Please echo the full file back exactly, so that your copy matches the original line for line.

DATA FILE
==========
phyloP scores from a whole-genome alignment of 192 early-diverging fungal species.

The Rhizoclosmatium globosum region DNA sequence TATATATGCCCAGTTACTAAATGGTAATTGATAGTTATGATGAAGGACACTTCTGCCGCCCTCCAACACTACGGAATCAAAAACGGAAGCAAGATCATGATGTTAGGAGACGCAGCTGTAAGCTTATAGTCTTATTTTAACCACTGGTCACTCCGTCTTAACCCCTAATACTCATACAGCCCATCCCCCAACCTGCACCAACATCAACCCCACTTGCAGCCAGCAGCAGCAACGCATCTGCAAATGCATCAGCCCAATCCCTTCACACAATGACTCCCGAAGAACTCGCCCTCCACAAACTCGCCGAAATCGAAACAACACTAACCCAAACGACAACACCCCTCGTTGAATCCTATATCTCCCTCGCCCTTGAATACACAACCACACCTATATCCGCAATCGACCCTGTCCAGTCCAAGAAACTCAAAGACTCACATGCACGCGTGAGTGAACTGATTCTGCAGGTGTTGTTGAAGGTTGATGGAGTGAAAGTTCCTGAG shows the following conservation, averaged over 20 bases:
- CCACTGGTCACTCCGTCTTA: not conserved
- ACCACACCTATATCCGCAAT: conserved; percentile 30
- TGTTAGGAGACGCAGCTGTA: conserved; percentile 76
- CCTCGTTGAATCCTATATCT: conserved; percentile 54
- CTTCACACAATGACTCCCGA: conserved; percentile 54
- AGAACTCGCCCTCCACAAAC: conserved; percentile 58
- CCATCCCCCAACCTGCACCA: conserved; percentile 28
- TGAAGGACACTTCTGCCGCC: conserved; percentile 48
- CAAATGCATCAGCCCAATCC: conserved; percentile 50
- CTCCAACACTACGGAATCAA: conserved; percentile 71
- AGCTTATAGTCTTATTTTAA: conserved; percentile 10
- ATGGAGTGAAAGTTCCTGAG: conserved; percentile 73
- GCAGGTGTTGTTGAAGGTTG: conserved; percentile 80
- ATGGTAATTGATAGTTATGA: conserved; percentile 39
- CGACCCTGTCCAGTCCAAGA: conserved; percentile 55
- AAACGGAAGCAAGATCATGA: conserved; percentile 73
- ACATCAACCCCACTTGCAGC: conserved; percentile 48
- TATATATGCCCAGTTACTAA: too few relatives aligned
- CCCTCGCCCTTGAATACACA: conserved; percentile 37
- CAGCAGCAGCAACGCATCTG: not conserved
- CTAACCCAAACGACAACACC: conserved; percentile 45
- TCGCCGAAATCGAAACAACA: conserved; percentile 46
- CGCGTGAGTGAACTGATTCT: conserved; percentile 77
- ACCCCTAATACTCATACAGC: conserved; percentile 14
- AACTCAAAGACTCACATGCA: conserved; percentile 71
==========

phyloP scores from a whole-genome alignment of 192 early-diverging fungal species.

The Rhizoclosmatium globosum region DNA sequence TATATATGCCCAGTTACTAAATGGTAATTGATAGTTATGATGAAGGACACTTCTGCCGCCCTCCAACACTACGGAATCAAAAACGGAAGCAAGATCATGATGTTAGGAGACGCAGCTGTAAGCTTATAGTCTTATTTTAACCACTGGTCACTCCGTCTTAACCCCTAATACTCATACAGCCCATCCCCCAACCTGCACCAACATCAACCCCACTTGCAGCCAGCAGCAGCAACGCATCTGCAAATGCATCAGCCCAATCCCTTCACACAATGACTCCCGAAGAACTCGCCCTCCACAAACTCGCCGAAATCGAAACAACACTAACCCAAACGACAACACCCCTCGTTGAATCCTATATCTCCCTCGCCCTTGAATACACAACCACACCTATATCCGCAATCGACCCTGTCCAGTCCAAGAAACTCAAAGACTCACATGCACGCGTGAGTGAACTGATTCTGCAGGTGTTGTTGAAGGTTGATGGAGTGAAAGTTCCTGAG shows the following conservation, averaged over 20 bases:
- CCACTGGTCACTCCGTCTTA: not conserved
- ACCACACCTATATCCGCAAT: conserved; percentile 30
- TGTTAGGAGACGCAGCTGTA: conserved; percentile 76
- CCTCGTTGAATCCTATATCT: conserved; percentile 54
- CTTCACACAATGACTCCCGA: conserved; percentile 54
- AGAACTCGCCCTCCACAAAC: conserved; percentile 58
- CCATCCCCCAACCTGCACCA: conserved; percentile 28
- TGAAGGACACTTCTGCCGCC: conserved; percentile 48
- CAAATGCATCAGCCCAATCC: conserved; percentile 50
- CTCCAACACTACGGAATCAA: conserved; percentile 71
- AGCTTATAGTCTTATTTTAA: conserved; percentile 10
- ATGGAGTGAAAGTTCCTGAG: conserved; percentile 73
- GCAGGTGTTGTTGAAGGTTG: conserved; percentile 80
- ATGGTAATTGATAGTTATGA: conserved; percentile 39
- CGACCCTGTCCAGTCCAAGA: conserved; percentile 55
- AAACGGAAGCAAGATCATGA: conserved; percentile 73
- ACATCAACCCCACTTGCAGC: conserved; percentile 48
- TATATATGCCCAGTTACTAA: too few relatives aligned
- CCCTCGCCCTTGAATACACA: conserved; percentile 37
- CAGCAGCAGCAACGCATCTG: not conserved
- CTAACCCAAACGACAACACC: conserved; percentile 45
- TCGCCGAAATCGAAACAACA: conserved; percentile 46
- CGCGTGAGTGAACTGATTCT: conserved; percentile 77
- ACCCCTAATACTCATACAGC: conserved; percentile 14
- AACTCAAAGACTCACATGCA: conserved; percentile 71